In previous assignments, we gave you a lot of code to work with. This one is all you. Show us what you've got. You don't have to use Python; you can use whatever language you want (although if it's obscure or not multi-platform, let us know beforehand).
This one is kind of involved. But you can do it. Please come see us during office hours to talk about it sometime during the next two weeks, or schedule another appointment if you honestly can't make it during any office hours. (email us, we're flexible; this is part of the assignment, coming to talk to either Alex or Can)
This part is due for the homework ping on Thursday 8 November!
You get a small treebank (adapted from SMULTRON), and your job is to extract a PCFG from it. What are all the production rules? What are their weights? You can set the weights for the rules using the formulas on page 467 of Jurafsky and Martin; just count up the number of times a given production is used, out of all the times that left-hand side of the production occurs. Have some way to print out the rules with their weights. Make sure all the different ways to make a NP (for example) have weights that sum to 1.0!
Write a program that takes the grammar you extracted from the treebank and converts it to Chomsky Normal Form. Use the algorithm on page 437 of Jurafsky and Martin. NB: you're going to have to figure out what to do with the weights. You can't just drop the weights! You don't have to read in a grammar from a text file or some other serialization -- you can keep it in memory from part 1. Be able to print out the new CNF grammar too.
Adapt your CKY parser from hw4 to use probabilities! Have it return the single most probable parse for an input sentence. The pseudocode on page 465 of Jurafsky and Martin (Figure 14.3) might be helpful.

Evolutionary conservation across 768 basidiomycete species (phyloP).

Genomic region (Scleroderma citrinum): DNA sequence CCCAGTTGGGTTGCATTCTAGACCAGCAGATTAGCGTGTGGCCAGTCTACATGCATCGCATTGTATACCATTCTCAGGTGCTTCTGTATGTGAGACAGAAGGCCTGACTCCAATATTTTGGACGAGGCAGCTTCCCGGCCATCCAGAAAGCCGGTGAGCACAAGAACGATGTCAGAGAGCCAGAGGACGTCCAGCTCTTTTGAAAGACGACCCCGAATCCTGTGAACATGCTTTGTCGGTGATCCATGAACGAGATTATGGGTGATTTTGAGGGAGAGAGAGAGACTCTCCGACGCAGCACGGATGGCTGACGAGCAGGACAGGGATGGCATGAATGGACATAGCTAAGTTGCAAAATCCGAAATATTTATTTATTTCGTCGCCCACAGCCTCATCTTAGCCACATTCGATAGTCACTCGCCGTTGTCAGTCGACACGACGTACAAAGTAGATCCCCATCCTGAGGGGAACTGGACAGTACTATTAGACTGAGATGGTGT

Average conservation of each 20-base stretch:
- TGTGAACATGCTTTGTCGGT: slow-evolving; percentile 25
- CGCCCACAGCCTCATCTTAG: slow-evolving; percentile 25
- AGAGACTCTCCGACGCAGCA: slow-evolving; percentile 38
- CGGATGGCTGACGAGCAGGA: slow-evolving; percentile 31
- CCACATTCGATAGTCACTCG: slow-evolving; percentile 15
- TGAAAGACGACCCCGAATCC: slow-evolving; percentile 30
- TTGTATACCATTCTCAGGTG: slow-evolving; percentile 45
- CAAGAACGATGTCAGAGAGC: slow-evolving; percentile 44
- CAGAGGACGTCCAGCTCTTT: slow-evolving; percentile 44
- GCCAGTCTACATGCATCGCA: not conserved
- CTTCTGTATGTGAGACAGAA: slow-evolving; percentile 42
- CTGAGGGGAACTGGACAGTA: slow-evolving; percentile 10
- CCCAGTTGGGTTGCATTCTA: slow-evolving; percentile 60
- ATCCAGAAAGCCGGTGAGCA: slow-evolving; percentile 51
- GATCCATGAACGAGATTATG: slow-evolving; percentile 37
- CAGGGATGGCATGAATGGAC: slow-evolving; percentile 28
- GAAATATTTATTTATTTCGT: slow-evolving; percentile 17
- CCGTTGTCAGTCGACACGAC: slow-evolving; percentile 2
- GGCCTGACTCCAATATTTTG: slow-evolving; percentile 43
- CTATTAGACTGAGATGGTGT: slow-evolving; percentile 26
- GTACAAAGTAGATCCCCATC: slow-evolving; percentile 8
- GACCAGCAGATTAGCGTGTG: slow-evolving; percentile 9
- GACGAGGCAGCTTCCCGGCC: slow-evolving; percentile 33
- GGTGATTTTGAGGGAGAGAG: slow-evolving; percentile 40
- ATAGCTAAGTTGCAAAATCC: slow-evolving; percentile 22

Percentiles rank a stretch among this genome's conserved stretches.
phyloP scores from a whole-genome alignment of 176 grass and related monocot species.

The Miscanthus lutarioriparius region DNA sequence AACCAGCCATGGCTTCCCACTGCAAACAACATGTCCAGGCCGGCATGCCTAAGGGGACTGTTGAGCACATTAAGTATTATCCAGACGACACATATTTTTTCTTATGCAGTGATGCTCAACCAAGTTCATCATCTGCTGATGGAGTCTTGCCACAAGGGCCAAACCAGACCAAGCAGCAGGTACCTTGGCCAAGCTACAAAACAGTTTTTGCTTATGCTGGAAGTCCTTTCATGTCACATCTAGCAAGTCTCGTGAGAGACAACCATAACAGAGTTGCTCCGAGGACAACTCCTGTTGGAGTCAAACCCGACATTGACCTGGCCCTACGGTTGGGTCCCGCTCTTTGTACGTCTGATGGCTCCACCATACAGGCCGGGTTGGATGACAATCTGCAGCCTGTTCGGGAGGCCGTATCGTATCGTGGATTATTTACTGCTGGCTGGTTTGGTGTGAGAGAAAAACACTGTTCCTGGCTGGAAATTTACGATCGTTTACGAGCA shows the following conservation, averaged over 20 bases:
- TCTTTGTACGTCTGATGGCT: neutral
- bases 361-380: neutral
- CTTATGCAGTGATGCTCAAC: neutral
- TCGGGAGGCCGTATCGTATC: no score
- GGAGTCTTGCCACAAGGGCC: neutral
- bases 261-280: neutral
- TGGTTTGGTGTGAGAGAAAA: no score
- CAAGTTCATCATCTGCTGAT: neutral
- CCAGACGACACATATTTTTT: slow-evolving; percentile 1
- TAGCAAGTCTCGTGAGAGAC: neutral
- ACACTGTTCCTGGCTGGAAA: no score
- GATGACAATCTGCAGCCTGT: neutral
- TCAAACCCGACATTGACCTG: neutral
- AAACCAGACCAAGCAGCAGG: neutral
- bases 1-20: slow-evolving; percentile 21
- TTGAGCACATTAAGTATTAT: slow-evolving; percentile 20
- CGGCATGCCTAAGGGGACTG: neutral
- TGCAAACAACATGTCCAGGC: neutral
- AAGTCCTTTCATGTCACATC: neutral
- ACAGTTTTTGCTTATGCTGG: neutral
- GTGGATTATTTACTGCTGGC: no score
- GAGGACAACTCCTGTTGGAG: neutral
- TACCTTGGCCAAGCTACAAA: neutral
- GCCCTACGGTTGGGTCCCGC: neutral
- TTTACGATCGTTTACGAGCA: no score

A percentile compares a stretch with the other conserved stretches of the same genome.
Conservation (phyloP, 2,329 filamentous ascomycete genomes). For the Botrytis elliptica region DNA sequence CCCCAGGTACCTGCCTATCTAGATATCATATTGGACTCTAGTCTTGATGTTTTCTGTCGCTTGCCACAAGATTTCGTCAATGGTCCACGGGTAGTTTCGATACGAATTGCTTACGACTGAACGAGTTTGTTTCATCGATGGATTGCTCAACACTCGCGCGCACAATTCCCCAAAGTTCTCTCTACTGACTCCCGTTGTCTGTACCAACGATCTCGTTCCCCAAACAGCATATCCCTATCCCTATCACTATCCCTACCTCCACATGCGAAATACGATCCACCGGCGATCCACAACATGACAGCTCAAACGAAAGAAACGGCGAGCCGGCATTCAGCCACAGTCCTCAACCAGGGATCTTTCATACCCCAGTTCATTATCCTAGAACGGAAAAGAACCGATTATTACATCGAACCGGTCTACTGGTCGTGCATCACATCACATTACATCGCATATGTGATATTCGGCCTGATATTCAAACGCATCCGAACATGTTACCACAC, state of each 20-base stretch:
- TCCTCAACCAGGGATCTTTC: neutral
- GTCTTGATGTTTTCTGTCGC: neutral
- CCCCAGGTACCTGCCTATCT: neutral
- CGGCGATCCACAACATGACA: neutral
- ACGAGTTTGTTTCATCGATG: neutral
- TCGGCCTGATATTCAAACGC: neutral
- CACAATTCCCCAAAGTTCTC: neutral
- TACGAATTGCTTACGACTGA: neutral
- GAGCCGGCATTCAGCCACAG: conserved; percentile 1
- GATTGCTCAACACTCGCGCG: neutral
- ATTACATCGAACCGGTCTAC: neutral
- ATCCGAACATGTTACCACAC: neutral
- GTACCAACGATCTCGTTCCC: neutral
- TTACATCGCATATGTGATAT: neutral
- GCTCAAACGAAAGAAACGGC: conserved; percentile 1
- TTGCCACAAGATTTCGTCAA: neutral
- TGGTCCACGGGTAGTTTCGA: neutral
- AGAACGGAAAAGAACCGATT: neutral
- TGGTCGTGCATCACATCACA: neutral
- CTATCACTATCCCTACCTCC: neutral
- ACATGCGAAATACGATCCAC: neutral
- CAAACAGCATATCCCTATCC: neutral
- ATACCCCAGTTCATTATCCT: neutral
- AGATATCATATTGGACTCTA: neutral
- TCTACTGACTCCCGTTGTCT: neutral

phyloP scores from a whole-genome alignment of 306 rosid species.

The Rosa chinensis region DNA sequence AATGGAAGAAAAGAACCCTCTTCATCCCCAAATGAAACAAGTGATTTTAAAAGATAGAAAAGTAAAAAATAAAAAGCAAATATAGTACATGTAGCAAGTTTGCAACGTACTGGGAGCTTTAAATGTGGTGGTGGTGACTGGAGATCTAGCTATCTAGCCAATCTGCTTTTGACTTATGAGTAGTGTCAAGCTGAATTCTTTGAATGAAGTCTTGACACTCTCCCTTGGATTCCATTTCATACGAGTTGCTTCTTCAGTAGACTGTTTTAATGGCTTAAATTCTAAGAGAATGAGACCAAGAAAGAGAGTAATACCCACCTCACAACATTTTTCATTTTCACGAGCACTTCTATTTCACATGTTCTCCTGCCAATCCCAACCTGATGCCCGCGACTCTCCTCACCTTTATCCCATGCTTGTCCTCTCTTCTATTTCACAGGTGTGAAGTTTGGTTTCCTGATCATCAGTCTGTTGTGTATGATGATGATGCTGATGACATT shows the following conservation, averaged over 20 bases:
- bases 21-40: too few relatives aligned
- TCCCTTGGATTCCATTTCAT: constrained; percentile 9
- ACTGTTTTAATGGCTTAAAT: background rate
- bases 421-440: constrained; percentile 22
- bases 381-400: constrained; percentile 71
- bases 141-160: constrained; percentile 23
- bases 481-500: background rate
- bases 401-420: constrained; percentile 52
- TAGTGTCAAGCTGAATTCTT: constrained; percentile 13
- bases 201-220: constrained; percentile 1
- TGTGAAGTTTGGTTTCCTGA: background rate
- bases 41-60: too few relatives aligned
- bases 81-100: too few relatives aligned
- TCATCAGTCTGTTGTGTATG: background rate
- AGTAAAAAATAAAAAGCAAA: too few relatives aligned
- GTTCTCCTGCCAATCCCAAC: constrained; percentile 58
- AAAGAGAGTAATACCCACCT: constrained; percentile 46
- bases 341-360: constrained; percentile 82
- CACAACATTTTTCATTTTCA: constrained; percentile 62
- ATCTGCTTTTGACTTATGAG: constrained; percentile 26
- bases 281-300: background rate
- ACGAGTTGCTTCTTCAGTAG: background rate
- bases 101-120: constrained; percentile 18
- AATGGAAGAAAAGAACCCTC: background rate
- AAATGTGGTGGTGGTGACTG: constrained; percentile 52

What precision, recall, and F-measure do you get when parsing the first ten sentences of the treebank? Write a program to calculate this. You're going to have to enumerate all the spans both in the "gold standard" parses from the treebank, and in your highest-ranked parses from your parser. Don't count the POS tags as "constituents" in your tree when calculating precision and recall. For example, in the tree:
(S (NP (NN cats)) (VP (V eat) (NP (NN cat) (NN food))))
... there are four constituents: S from 0 to 4, NP from 0 to 1, VP from 1 to 4, and NP from 2 to 4. This is not good practice, evaluating on sentences from the training data, by the way. But this is a very small treebank.
In hw5.txt, answer these questions. Also put whatever other questions, commentary, and observations you'd like to pass along.
Let us know if you need some HARD MODE things to try. This seems hard enough.
Turn in your code and your hw5.txt, with your answers and a quick description of what you did, and any HARD MODE extensions. Use Oncourse! Due on Thursday November 15 at 1:30pm.